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:::Jerry:::: wrote:

That's very considerate. I'd encourage you to ask before making mistakes which could prove fatal to yourself too.

:-)
Owain
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:::Jerry:::: wrote:

How do you figure that?
I would say the *group* is providing the correct answers to this question everytime someone asks it.
--
Cheers,

John.

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last
Oh yes I agree, but sometimes those question and answers are coming *after* work has started, when the person doing the work obviously doesn't have a clue to start the job - no problem with people asking how to do the job, I just wish that they would ask first and be realistic about their abilities...
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:::Jerry:::: wrote:

Perhaps you missed part of the thrust of my question, i.e. since what the OP is doing is outside the scope of part P anyway (i.e. a minor work) how is it supposed to help? Part P makes the law into an ass whichever way you look at it.
You do raise an intersting question however: How are we to be "realistic" about our abilities without knowing where the limits of those lay? How do we test where those are without actually attempting to do something and reaching them? Surely reaching the limits of ones abilities is not a significant event in itself, what we do next however is significant (e.g. seek help, give up, press on regardless). In an ideal world we could research every step of a job from start to finish before starting, but the real world has a habit of not being so deterministic.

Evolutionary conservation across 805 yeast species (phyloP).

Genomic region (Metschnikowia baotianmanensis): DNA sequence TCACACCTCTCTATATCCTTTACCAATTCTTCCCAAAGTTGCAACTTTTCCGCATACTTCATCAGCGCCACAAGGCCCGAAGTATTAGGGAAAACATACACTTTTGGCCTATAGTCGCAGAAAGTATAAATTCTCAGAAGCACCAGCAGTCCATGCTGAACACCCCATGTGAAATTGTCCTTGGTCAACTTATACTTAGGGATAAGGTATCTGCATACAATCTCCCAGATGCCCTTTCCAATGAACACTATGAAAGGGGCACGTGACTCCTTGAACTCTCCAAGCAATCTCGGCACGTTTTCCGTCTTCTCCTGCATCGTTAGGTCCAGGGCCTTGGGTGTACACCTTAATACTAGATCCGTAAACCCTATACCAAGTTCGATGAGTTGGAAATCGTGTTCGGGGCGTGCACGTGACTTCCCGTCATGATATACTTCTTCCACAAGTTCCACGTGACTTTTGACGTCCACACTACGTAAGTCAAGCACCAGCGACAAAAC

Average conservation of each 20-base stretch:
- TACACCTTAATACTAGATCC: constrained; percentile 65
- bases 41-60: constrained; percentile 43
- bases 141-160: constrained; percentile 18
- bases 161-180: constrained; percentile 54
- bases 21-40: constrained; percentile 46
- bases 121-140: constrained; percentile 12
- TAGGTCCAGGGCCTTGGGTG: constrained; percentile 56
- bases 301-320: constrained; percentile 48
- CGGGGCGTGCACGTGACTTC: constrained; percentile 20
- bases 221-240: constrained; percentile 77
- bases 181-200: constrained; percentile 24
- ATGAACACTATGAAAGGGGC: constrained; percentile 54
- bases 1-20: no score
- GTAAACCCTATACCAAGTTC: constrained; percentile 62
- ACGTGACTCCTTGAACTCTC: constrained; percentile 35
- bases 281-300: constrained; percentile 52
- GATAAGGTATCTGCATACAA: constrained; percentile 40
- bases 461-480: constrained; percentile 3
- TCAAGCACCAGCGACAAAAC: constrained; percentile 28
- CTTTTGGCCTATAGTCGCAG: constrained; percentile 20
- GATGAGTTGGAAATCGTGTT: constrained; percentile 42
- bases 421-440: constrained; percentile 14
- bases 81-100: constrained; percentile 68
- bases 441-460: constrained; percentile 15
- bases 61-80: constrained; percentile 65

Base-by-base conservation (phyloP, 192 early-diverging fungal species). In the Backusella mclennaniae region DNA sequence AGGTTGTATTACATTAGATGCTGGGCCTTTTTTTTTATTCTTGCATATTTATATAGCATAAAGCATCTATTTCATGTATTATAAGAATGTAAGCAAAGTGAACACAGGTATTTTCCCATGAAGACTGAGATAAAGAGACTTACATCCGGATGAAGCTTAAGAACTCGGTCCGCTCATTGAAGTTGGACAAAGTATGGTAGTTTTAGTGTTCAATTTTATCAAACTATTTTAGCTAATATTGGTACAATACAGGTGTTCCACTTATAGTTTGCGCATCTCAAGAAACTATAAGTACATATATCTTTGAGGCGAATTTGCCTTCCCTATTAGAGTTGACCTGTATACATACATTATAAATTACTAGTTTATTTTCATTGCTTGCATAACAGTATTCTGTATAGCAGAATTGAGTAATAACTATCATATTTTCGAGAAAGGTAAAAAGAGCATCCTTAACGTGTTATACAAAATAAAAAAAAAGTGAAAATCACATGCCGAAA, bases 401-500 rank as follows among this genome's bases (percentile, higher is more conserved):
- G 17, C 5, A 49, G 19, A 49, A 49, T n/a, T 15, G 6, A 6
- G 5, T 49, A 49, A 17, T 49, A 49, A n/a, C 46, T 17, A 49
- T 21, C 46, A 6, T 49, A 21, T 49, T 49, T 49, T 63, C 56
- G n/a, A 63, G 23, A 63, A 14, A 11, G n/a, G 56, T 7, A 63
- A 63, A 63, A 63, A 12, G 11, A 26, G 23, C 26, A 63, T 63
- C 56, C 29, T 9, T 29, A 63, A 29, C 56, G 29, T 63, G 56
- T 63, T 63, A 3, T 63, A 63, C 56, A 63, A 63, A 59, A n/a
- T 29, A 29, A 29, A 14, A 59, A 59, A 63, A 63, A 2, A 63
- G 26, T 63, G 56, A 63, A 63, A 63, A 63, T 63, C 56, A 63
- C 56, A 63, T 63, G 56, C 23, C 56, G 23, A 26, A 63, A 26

--
Cheers,

John.

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Enough already with the "past his abilities" stuff! ;P
I'm not entirely clueless and do understand basic safety with electricity. I also know a fair bit about electricity at a slightly lower level from an engineering degree many years ago. From that, I know I'm not likely to set the neighbourhood alight by connecting a cable in a lighting circuit to see what happens. I'm also not dumb enough to leave something in place if I don't think it's right. Thus my original post.